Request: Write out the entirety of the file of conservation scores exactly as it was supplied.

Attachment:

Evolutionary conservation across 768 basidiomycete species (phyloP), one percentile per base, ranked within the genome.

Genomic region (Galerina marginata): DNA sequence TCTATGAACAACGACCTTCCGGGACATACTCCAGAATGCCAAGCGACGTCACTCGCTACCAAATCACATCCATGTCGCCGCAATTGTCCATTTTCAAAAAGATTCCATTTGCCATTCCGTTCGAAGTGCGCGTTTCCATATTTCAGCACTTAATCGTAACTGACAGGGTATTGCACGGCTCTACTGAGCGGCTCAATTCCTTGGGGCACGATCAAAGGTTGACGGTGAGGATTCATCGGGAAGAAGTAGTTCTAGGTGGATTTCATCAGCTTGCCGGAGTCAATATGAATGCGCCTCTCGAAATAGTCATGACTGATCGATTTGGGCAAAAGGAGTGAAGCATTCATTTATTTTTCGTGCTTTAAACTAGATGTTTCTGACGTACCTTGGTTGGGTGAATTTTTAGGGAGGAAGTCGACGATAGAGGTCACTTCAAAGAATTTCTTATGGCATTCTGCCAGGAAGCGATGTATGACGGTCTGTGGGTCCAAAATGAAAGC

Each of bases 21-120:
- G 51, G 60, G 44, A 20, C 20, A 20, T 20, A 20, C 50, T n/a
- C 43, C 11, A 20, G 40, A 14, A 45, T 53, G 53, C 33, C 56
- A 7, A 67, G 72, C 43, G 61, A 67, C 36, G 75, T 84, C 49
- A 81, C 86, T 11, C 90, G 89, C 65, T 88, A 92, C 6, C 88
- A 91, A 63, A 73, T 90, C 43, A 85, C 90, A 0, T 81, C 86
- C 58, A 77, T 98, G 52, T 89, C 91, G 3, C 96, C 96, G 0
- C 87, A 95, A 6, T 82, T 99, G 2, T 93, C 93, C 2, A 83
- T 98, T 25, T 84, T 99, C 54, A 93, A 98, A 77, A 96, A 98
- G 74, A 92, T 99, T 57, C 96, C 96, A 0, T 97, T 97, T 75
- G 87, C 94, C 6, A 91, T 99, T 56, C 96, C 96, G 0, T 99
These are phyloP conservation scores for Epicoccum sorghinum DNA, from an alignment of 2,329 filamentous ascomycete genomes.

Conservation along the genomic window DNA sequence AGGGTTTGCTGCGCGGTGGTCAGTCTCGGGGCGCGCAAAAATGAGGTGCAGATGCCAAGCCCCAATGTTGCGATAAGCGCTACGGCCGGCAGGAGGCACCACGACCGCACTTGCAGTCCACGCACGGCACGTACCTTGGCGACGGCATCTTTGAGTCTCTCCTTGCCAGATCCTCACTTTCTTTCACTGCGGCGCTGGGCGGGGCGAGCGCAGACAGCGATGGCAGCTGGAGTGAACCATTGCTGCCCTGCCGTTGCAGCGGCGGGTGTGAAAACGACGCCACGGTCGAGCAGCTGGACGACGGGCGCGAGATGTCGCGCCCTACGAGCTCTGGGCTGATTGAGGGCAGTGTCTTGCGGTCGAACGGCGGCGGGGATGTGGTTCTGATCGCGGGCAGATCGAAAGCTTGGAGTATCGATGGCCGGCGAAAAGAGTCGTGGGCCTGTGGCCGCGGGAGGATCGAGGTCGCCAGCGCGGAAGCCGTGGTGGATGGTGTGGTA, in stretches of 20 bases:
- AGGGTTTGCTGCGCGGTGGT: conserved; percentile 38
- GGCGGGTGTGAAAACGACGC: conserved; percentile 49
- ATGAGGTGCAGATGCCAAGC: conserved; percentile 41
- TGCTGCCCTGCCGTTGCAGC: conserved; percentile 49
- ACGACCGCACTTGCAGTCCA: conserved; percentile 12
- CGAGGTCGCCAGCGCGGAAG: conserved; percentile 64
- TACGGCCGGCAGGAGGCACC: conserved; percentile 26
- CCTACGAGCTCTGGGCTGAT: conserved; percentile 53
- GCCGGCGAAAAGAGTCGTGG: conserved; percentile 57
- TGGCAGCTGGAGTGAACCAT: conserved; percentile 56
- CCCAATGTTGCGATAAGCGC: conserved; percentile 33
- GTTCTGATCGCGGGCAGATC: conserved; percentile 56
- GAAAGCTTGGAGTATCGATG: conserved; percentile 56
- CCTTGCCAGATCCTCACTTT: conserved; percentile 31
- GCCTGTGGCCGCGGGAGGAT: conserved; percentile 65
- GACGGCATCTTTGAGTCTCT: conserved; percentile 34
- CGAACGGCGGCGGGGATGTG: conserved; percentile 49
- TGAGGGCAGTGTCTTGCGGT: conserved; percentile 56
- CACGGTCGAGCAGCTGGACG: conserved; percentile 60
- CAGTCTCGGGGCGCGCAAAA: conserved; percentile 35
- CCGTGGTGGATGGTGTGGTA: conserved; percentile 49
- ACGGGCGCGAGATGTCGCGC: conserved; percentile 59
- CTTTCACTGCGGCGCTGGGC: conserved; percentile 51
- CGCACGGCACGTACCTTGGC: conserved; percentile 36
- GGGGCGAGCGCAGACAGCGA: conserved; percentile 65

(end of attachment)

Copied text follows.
Evolutionary conservation across 768 basidiomycete species (phyloP), one percentile per base, ranked within the genome.

Genomic region (Galerina marginata): DNA sequence TCTATGAACAACGACCTTCCGGGACATACTCCAGAATGCCAAGCGACGTCACTCGCTACCAAATCACATCCATGTCGCCGCAATTGTCCATTTTCAAAAAGATTCCATTTGCCATTCCGTTCGAAGTGCGCGTTTCCATATTTCAGCACTTAATCGTAACTGACAGGGTATTGCACGGCTCTACTGAGCGGCTCAATTCCTTGGGGCACGATCAAAGGTTGACGGTGAGGATTCATCGGGAAGAAGTAGTTCTAGGTGGATTTCATCAGCTTGCCGGAGTCAATATGAATGCGCCTCTCGAAATAGTCATGACTGATCGATTTGGGCAAAAGGAGTGAAGCATTCATTTATTTTTCGTGCTTTAAACTAGATGTTTCTGACGTACCTTGGTTGGGTGAATTTTTAGGGAGGAAGTCGACGATAGAGGTCACTTCAAAGAATTTCTTATGGCATTCTGCCAGGAAGCGATGTATGACGGTCTGTGGGTCCAAAATGAAAGC

Each of bases 21-120:
- G 51, G 60, G 44, A 20, C 20, A 20, T 20, A 20, C 50, T n/a
- C 43, C 11, A 20, G 40, A 14, A 45, T 53, G 53, C 33, C 56
- A 7, A 67, G 72, C 43, G 61, A 67, C 36, G 75, T 84, C 49
- A 81, C 86, T 11, C 90, G 89, C 65, T 88, A 92, C 6, C 88
- A 91, A 63, A 73, T 90, C 43, A 85, C 90, A 0, T 81, C 86
- C 58, A 77, T 98, G 52, T 89, C 91, G 3, C 96, C 96, G 0
- C 87, A 95, A 6, T 82, T 99, G 2, T 93, C 93, C 2, A 83
- T 98, T 25, T 84, T 99, C 54, A 93, A 98, A 77, A 96, A 98
- G 74, A 92, T 99, T 57, C 96, C 96, A 0, T 97, T 97, T 75
- G 87, C 94, C 6, A 91, T 99, T 56, C 96, C 96, G 0, T 99
These are phyloP conservation scores for Epicoccum sorghinum DNA, from an alignment of 2,329 filamentous ascomycete genomes.

Conservation along the genomic window DNA sequence AGGGTTTGCTGCGCGGTGGTCAGTCTCGGGGCGCGCAAAAATGAGGTGCAGATGCCAAGCCCCAATGTTGCGATAAGCGCTACGGCCGGCAGGAGGCACCACGACCGCACTTGCAGTCCACGCACGGCACGTACCTTGGCGACGGCATCTTTGAGTCTCTCCTTGCCAGATCCTCACTTTCTTTCACTGCGGCGCTGGGCGGGGCGAGCGCAGACAGCGATGGCAGCTGGAGTGAACCATTGCTGCCCTGCCGTTGCAGCGGCGGGTGTGAAAACGACGCCACGGTCGAGCAGCTGGACGACGGGCGCGAGATGTCGCGCCCTACGAGCTCTGGGCTGATTGAGGGCAGTGTCTTGCGGTCGAACGGCGGCGGGGATGTGGTTCTGATCGCGGGCAGATCGAAAGCTTGGAGTATCGATGGCCGGCGAAAAGAGTCGTGGGCCTGTGGCCGCGGGAGGATCGAGGTCGCCAGCGCGGAAGCCGTGGTGGATGGTGTGGTA, in stretches of 20 bases:
- AGGGTTTGCTGCGCGGTGGT: conserved; percentile 38
- GGCGGGTGTGAAAACGACGC: conserved; percentile 49
- ATGAGGTGCAGATGCCAAGC: conserved; percentile 41
- TGCTGCCCTGCCGTTGCAGC: conserved; percentile 49
- ACGACCGCACTTGCAGTCCA: conserved; percentile 12
- CGAGGTCGCCAGCGCGGAAG: conserved; percentile 64
- TACGGCCGGCAGGAGGCACC: conserved; percentile 26
- CCTACGAGCTCTGGGCTGAT: conserved; percentile 53
- GCCGGCGAAAAGAGTCGTGG: conserved; percentile 57
- TGGCAGCTGGAGTGAACCAT: conserved; percentile 56
- CCCAATGTTGCGATAAGCGC: conserved; percentile 33
- GTTCTGATCGCGGGCAGATC: conserved; percentile 56
- GAAAGCTTGGAGTATCGATG: conserved; percentile 56
- CCTTGCCAGATCCTCACTTT: conserved; percentile 31
- GCCTGTGGCCGCGGGAGGAT: conserved; percentile 65
- GACGGCATCTTTGAGTCTCT: conserved; percentile 34
- CGAACGGCGGCGGGGATGTG: conserved; percentile 49
- TGAGGGCAGTGTCTTGCGGT: conserved; percentile 56
- CACGGTCGAGCAGCTGGACG: conserved; percentile 60
- CAGTCTCGGGGCGCGCAAAA: conserved; percentile 35
- CCGTGGTGGATGGTGTGGTA: conserved; percentile 49
- ACGGGCGCGAGATGTCGCGC: conserved; percentile 59
- CTTTCACTGCGGCGCTGGGC: conserved; percentile 51
- CGCACGGCACGTACCTTGGC: conserved; percentile 36
- GGGGCGAGCGCAGACAGCGA: conserved; percentile 65